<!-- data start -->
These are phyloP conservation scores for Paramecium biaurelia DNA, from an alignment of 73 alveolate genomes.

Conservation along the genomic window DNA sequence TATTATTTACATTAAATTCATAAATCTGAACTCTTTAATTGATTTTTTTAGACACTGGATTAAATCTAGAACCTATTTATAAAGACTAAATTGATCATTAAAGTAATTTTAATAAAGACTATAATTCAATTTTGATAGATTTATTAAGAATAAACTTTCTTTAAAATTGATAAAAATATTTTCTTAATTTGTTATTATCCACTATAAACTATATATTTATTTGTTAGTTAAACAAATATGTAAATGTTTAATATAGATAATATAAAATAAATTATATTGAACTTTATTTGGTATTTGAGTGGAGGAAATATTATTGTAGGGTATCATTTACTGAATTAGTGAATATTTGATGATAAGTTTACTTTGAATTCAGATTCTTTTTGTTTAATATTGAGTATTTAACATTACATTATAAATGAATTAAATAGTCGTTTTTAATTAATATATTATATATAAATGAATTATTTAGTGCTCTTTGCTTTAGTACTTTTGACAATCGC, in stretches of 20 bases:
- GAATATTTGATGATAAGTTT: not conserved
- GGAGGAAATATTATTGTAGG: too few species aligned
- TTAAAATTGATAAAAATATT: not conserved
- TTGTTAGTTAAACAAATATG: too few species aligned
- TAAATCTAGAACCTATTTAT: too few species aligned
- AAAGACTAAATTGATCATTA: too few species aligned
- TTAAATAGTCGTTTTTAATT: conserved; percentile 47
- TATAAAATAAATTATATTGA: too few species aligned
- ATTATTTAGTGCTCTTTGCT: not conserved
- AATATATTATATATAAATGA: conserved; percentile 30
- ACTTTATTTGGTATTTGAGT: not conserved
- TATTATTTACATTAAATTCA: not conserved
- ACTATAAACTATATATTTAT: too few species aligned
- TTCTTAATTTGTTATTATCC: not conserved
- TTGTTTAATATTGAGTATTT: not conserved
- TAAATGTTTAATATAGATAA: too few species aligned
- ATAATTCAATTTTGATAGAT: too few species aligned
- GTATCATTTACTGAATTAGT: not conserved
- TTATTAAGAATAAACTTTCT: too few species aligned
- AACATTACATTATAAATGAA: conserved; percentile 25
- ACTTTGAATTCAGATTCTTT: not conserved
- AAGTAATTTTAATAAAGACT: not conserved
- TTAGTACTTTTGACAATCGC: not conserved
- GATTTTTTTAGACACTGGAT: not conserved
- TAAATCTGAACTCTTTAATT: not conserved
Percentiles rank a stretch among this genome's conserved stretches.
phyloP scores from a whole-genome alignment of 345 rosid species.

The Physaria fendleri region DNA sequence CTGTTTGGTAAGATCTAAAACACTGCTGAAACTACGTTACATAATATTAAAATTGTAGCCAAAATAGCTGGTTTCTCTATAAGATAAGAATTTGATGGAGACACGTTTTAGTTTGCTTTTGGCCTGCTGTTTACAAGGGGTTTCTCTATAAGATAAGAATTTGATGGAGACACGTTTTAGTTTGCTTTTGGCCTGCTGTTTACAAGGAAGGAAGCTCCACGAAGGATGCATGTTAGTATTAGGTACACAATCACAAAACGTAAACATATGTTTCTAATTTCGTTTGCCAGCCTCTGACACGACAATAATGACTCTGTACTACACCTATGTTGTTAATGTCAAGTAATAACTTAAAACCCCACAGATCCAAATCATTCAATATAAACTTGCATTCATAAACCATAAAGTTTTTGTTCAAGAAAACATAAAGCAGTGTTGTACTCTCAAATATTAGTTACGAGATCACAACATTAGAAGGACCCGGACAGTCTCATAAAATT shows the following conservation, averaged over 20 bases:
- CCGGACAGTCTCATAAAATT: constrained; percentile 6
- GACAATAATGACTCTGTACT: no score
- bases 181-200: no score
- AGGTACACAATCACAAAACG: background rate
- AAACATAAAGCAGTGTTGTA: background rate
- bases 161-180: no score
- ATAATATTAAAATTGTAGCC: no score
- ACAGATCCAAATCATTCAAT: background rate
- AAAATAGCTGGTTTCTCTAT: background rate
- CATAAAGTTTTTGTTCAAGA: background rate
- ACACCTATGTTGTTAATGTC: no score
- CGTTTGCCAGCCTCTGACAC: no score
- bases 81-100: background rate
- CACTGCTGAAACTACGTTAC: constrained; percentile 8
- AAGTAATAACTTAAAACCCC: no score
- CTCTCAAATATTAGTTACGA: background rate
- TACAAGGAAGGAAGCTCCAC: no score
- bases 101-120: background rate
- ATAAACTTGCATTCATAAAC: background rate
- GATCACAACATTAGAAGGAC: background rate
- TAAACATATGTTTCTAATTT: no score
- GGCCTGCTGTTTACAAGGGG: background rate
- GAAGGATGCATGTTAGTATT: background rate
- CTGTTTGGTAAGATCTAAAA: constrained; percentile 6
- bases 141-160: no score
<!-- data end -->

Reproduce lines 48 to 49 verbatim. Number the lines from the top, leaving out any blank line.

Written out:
- bases 101-120: background rate
- ATAAACTTGCATTCATAAAC: background rate